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Last Updated: Tuesday, 20 September 2005, 16:23 GMT 17:23 UK
Ethiopia Jews go on hunger strike
Ethiopian Jews pray in Addis Ababa. File photo
More than 20,000 Jews live in Ethiopia
Hundreds of Ethiopian Jews have gone on hunger strike to protest against a delay in their relocation to Israel.

Frustrated by an eight-year-long wait, the community has resolved not to eat until the planned move gets under way.

The Falasha Mura, or Beta-Israel as they prefer to be called, are an ancient and isolated group living in the Ethiopian highlands.

Although some were forcibly converted to Christianity, they trace their roots to the biblical King Solomon.

'Grave starvation'

Members of the Falasha Mura community - many wearing Jewish skullcaps - began the hunger strike in their camp in the capital, Addis Ababa, on Tuesday morning.

Our home is Israel
Getenet Mengesha
Ethiopian Jew

They are protesting against their "long wait" to return to the Promised Land.

Israeli officials say they will all be allowed to travel by the end of 2007.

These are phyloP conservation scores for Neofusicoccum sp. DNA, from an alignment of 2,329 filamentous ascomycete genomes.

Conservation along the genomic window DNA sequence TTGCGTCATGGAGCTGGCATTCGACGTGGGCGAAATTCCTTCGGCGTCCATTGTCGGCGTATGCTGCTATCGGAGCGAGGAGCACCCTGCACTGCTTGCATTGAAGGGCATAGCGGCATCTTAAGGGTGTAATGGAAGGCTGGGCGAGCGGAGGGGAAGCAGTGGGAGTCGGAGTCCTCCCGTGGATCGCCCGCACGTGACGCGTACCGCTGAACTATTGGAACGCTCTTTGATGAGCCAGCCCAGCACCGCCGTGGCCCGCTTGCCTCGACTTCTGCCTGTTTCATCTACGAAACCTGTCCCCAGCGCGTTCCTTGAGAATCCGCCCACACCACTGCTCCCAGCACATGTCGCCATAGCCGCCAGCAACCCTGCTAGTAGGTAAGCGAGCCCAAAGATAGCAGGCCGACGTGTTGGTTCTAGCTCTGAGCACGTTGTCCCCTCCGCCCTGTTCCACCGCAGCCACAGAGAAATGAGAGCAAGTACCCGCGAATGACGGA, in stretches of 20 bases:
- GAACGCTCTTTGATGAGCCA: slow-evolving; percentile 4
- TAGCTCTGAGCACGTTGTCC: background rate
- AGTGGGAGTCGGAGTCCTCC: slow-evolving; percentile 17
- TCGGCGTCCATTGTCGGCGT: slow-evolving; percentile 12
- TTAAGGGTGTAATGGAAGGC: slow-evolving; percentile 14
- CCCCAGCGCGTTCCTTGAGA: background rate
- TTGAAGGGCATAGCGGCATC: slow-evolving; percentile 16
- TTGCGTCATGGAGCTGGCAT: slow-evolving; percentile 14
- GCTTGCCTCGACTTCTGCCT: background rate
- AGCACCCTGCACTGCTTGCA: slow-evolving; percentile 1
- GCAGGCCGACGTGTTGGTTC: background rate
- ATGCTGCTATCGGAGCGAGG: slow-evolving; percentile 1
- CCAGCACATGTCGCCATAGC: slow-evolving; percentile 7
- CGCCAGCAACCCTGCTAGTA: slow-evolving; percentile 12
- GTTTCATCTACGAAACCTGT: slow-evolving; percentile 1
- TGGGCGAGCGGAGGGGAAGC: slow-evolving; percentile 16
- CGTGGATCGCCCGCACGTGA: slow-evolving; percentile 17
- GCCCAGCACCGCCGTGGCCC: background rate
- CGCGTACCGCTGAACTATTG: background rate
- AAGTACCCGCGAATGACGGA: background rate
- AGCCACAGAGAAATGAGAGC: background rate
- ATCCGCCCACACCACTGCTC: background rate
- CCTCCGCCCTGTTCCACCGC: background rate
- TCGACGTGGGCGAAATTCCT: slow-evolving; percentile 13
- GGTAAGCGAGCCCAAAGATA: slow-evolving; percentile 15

"Israel is our place. We have been displaced for 2,000 years," said Getenet Mengesha, one of the group's leaders.

The protestors have been listening to lectures by their religious leaders aimed at giving them the heart to endure many days of hunger.

"End our suffering and let us go home," read some of the slogans.

The community believes that by going on hunger strike they will force the Israeli authorities to act fast.

The Falasha Mura lamented their living conditions in a recent letter to the Israeli government.

Ethiopian Jews being airlifted to Israel
Many Jews were airlifted to Israel in 1991

"We have been suffering for the past eight years in Addis Ababa and Gondar. We are... facing grave starvation... and much hardship," the letter said.

"They [Israeli officials] must respond. Our home is Israel," Mr Getenet said.

The protestors are among the more than 20,000 Ethiopians of Jewish origin remaining in the country.

In November 1984 Israel airlifted 6,300 Ethiopian Jews from refugee camps in Sudan in a move code-named Operation Moses.

Another massive airlift - Operation Solomon - followed in 1991, bringing the number of Ethiopian Jews living today in Israel close to 80,000.

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